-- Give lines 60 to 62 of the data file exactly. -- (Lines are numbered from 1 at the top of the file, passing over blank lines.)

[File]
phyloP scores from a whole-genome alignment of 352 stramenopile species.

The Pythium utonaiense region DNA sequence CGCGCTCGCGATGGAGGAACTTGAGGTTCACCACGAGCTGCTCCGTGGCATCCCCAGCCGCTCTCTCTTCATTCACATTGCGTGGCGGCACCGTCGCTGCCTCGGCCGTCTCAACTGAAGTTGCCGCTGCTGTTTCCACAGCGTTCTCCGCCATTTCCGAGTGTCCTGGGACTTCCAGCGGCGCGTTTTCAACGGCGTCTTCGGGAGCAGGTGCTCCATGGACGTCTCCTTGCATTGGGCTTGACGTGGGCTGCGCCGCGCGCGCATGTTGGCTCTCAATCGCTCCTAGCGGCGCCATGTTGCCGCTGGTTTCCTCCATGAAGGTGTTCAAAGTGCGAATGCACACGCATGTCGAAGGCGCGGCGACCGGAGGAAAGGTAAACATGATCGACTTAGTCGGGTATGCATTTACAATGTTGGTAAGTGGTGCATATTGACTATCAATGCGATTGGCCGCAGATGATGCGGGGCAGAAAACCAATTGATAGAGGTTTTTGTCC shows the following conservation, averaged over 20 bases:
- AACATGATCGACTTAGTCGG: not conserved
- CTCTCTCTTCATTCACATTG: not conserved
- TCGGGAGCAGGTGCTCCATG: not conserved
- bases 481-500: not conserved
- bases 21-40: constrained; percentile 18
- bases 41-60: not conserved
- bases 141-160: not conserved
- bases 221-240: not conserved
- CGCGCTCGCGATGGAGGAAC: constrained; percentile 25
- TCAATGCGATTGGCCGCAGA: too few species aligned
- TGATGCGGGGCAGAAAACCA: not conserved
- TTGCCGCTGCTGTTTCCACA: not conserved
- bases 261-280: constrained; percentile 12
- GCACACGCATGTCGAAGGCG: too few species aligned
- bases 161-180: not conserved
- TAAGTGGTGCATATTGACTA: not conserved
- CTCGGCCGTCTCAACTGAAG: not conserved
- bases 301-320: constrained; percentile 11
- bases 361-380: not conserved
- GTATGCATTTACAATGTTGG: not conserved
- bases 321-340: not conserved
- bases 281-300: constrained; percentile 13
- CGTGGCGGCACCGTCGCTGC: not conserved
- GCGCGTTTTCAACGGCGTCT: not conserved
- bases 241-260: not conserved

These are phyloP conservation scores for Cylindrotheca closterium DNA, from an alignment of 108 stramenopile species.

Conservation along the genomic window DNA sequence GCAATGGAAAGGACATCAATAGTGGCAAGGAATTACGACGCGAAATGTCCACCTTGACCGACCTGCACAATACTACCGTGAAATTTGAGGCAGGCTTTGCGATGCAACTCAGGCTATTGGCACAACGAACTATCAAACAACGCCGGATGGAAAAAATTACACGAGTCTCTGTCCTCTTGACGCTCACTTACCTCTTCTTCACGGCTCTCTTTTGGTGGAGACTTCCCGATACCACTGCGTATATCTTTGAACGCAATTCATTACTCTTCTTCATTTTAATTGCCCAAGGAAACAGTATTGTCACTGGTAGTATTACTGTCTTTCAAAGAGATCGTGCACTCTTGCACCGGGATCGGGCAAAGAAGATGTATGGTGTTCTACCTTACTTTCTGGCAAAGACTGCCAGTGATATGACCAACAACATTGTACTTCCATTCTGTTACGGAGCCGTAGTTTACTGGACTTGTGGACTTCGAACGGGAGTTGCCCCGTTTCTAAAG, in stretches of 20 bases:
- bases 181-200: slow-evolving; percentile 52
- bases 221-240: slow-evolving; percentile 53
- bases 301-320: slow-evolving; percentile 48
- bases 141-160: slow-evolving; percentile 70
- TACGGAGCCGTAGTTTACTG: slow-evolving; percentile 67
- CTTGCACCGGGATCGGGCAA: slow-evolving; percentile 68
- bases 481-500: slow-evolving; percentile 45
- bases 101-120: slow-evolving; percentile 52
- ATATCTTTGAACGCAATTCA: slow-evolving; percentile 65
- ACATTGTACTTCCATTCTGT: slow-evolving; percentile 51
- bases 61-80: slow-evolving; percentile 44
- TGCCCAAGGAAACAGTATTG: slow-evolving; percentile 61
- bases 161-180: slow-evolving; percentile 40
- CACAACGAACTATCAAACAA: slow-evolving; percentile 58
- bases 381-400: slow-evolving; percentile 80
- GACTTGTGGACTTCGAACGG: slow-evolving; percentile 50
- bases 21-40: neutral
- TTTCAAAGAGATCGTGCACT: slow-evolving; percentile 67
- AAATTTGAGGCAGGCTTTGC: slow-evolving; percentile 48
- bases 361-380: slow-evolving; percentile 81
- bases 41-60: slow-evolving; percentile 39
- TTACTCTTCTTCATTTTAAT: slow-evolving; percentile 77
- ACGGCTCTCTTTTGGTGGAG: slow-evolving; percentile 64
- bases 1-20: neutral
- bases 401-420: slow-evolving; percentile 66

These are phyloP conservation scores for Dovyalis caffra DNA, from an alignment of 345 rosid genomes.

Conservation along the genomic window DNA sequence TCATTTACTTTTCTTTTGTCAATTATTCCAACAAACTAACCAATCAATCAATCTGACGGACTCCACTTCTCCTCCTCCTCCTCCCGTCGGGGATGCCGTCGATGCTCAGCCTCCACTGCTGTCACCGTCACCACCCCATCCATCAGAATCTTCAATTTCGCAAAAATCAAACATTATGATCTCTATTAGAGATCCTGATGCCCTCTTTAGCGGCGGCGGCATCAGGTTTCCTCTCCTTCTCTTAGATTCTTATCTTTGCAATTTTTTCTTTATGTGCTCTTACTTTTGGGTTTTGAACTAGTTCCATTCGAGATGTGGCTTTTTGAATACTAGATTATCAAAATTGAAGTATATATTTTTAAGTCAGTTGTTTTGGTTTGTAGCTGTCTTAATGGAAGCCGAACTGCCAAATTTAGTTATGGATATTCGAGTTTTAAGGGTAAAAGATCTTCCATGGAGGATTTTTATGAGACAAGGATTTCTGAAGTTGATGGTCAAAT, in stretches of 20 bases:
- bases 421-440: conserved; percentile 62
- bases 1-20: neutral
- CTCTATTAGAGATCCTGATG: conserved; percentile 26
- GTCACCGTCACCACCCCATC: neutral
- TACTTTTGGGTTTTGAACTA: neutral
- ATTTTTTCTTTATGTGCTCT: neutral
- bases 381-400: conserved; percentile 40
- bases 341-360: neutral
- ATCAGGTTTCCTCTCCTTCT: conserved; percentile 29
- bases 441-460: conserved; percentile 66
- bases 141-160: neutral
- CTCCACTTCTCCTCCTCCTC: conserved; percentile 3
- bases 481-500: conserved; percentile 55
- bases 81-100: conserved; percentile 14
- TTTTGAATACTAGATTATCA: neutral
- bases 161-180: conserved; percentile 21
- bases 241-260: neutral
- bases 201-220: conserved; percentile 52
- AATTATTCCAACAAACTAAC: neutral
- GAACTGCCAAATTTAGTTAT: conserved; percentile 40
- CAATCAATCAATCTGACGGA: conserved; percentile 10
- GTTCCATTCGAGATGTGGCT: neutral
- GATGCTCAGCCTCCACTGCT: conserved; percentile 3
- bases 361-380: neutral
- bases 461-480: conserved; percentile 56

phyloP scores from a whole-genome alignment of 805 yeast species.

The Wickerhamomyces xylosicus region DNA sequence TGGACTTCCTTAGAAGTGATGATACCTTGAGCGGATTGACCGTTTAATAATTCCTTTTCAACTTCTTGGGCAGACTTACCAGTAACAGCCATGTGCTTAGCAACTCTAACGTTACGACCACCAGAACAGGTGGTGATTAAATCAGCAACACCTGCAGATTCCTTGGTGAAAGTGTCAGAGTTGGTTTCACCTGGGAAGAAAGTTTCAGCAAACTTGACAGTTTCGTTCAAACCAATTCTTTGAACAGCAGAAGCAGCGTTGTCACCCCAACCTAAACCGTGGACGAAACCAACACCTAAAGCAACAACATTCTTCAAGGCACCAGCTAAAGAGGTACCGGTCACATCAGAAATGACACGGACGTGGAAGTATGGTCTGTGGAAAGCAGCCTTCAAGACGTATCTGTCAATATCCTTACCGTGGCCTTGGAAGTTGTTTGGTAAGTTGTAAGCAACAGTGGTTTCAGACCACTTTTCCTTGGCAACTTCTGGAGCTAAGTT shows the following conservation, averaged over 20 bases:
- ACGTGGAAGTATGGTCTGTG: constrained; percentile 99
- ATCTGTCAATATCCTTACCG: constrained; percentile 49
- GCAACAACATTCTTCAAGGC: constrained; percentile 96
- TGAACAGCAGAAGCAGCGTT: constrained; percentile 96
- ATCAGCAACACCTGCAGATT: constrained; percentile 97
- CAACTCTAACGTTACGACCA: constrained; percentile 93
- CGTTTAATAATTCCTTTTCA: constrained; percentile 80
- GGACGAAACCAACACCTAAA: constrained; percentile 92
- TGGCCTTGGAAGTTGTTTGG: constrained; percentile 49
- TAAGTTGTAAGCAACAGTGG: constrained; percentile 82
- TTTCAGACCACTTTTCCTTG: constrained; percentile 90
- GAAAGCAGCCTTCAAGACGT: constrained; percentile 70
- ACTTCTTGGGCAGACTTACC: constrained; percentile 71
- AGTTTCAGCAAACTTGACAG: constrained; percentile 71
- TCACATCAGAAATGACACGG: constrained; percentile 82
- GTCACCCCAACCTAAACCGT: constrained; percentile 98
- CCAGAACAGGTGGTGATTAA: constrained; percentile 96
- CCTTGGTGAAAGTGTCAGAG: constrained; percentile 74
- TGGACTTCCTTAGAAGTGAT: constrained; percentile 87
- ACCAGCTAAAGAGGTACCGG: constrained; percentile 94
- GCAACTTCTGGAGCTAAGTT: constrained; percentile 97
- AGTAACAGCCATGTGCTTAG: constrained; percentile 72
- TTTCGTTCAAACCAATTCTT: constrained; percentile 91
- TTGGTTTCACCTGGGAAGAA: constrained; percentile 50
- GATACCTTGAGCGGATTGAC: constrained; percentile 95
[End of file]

- GTCACCGTCACCACCCCATC: neutral
- TACTTTTGGGTTTTGAACTA: neutral
- ATTTTTTCTTTATGTGCTCT: neutral